When a foodie looks for a peach, we want a peach that is ripe, that is tender, and that when you bite into, the juice runs down your chin as the flavor bursts in your mouth. If the peach was picked before it was ripe, as it is transported to the supermarket, it does not rippen – it starts to die. The softening of a peach picked early is just peach death. First the peach begins to dry out, then the enzymes of the fruit begin to break down the cell structure of the peach, causing the softness that many mistake for being ripe. Store bought peaches, organic or not, do not have the flavor of a tender, ripe peach.
Yesterday my two year old son and I walked along the road in the costal range of Oregon. There we picked some wild blackberries – ripe on the vine, sweet and delicious. In the store you can’t get those – because they are picked earlier than they are ripe. They never get to that sugar content, to that sweetness.
So many fruits are grown to less than being ripe, picked, and transported to a grocery store – and so many of those fruits do not rippen when they are removed from their plant, instead they start to die. The flavor is simply not the same. Cut off from their supply of nutrients, sunlight, and water, the cells in the fruit die, the enzymes leak out, breaking down cell walls making the fruit softer.
Contrast this with fruit that is left on the vine. In nature’s own way, these fruits are given abundant nutrients, water, as the cells build up with sugars. The colors deepen to attract creatures, and the fruit is weighing down the branch, exposed to sunlight. Before the fruit is cut off from its source, to either fall to the ground, or be eaten by a creature who is an unwary transport system for the seed, the fruit has a maximum flavor, sugar content, and nutrient. Pick an apple that is ripe from a tree- you can smell it a foot away. The skin is not too hard, the pulp is starchy and fresh filled with moisture.
So when the meta-analysis came out that organic foods don’t have more nutrients than non-organic food the response was: so? While some noted that pesticide content was smaller on organic food, most paid no attention- first, the numbers are so small that it isn’t an issue (although the organic food producers want you to think so), and second, because we already knew that.
People who love the idea of organic are often not purchasing “organic” from a grocery store. We know that today foods labeled as “organic” are often raised on the farm adjacent to the non-organic farm, by the major agriculture-industrial companies. When we wanted food labeled “organic” the industry found a way to make their product fit the definition so they could raise it. But foodies are different. Foodies want food with flavor.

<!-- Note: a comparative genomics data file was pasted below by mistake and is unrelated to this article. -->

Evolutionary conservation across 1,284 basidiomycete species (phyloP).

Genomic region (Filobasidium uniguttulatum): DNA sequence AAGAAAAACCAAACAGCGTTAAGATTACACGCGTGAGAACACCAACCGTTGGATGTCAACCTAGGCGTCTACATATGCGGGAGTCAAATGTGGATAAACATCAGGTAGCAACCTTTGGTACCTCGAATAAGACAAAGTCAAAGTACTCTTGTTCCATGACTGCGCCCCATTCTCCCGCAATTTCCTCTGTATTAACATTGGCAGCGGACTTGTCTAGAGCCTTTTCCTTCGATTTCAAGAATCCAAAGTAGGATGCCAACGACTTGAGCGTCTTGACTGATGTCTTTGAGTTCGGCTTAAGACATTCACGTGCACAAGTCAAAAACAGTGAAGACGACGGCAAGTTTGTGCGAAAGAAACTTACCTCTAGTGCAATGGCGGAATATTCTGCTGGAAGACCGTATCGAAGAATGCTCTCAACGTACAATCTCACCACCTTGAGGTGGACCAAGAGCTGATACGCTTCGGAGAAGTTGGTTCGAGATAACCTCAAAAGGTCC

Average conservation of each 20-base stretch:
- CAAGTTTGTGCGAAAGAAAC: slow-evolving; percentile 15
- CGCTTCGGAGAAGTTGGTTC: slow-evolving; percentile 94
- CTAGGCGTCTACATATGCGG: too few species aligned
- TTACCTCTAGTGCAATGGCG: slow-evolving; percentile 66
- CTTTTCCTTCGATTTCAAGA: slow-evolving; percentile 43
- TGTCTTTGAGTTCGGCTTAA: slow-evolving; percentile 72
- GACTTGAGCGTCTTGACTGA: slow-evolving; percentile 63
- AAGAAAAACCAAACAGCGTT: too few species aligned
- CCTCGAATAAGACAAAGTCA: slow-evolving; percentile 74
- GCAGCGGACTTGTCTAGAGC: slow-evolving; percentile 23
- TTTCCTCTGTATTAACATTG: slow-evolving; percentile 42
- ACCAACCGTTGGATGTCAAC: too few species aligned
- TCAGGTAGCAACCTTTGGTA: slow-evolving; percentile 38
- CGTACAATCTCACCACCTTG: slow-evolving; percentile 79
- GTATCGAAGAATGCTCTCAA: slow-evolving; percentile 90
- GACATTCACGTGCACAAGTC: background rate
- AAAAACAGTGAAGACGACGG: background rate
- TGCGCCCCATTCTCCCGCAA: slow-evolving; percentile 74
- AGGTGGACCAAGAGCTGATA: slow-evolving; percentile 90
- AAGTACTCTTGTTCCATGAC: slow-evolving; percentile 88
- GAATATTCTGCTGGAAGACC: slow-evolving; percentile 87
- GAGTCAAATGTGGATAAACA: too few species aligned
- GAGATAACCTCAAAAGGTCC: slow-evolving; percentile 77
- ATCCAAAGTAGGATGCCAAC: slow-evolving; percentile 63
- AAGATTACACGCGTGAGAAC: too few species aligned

In the mid 70’s as a student at Stanford, my budding foodie friends and I went to Berkeley, but not for the football game. We loved going to this little restaurant that did something different– “fresh, local, organic.” Somehow at this restaurant the tomatoes tasted better, as did every vegetable there. Alice Water’s restaurant, Chez Panisse is now well known, but then it was a “novel” idea (as one restaurant reviewer called it).
So today, a foodie cares less about the label of the food, and more about when was the peach picked, or the cherry, or the apple- or a dozen other fruits that just are not meant to be away from the vine two weeks before they are mature.
Those of us lucky enough to spend time in Seattle are familiar with Pike Place Market- where local farmers bring their fruits and vegetables and offer a slice of a honey-crisp apple, or a fresh peach, or a fresh salmon (ok, not a fruit, but still fresh – and if I can convince my vegan friends that fish are fruit the Vegans will live longer and better).
Back to the “news.” Here is the bottom line: food labeled organic may or may not be any better for you than food that costs much less. Some will argue over amounts of chemicals and pesticides. Here is foodie reality: how fresh is it, when was it picked?
Dr. Terry Simpson
Dr. Terry Simpson received his undergraduate and graduate degrees from the University of Chicago where he spent several years in the Kovler Viral Oncology laboratories doing genetic engineering. He found he liked people more than petri dishes, and went to medical school. Dr. Simpson, a weight loss surgeon is an advocate of culinary medicine. The first surgeon to become certified in Culinary Medicine, he believes teaching people to improve their health through their food and in their kitchen. On the other side of the world, he has been a leading advocate of changing health care to make it more "relationship based," and his efforts awarded his team the Malcolm Baldrige award for healthcare in 2011 for the NUKA system of care in Alaska and in 2013 Dr Simpson won the National Indian Health Board Area Impact Award. A frequent contributor to media outlets discussing health related topics and advances in medicine, he is also a proud dad, husband, author, cook, and surgeon “in that order.” For media inquiries, please visit www.terrysimpson.com.